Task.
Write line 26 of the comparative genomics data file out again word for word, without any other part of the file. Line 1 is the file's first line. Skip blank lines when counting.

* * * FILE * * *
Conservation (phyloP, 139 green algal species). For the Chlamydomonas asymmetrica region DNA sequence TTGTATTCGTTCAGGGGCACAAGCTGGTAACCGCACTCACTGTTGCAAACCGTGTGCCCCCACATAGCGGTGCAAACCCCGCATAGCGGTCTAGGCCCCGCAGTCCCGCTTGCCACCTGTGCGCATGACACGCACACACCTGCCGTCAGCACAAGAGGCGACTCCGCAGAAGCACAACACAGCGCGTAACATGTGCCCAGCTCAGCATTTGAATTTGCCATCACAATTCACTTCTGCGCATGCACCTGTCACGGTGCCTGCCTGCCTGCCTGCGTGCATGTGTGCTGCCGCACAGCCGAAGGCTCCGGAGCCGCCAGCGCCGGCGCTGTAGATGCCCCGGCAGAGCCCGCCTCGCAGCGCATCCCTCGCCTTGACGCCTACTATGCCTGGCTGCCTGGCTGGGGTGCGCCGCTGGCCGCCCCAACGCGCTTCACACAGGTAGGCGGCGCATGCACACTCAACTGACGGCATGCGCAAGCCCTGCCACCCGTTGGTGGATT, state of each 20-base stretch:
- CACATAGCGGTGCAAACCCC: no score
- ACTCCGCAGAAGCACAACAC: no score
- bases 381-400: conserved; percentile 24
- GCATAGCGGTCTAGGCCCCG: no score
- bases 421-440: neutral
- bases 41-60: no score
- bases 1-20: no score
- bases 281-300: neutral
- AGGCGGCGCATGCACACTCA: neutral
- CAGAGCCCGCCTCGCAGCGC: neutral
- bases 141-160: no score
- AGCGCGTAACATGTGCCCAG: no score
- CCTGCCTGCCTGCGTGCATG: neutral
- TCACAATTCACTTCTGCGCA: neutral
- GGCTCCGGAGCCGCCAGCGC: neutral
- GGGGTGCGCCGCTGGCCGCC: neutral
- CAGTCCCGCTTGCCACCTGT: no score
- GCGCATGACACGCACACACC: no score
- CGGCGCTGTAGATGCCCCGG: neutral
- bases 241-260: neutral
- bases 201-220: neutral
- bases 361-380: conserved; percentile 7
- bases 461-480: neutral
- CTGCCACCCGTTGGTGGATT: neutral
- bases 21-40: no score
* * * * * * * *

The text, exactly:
- bases 21-40: no score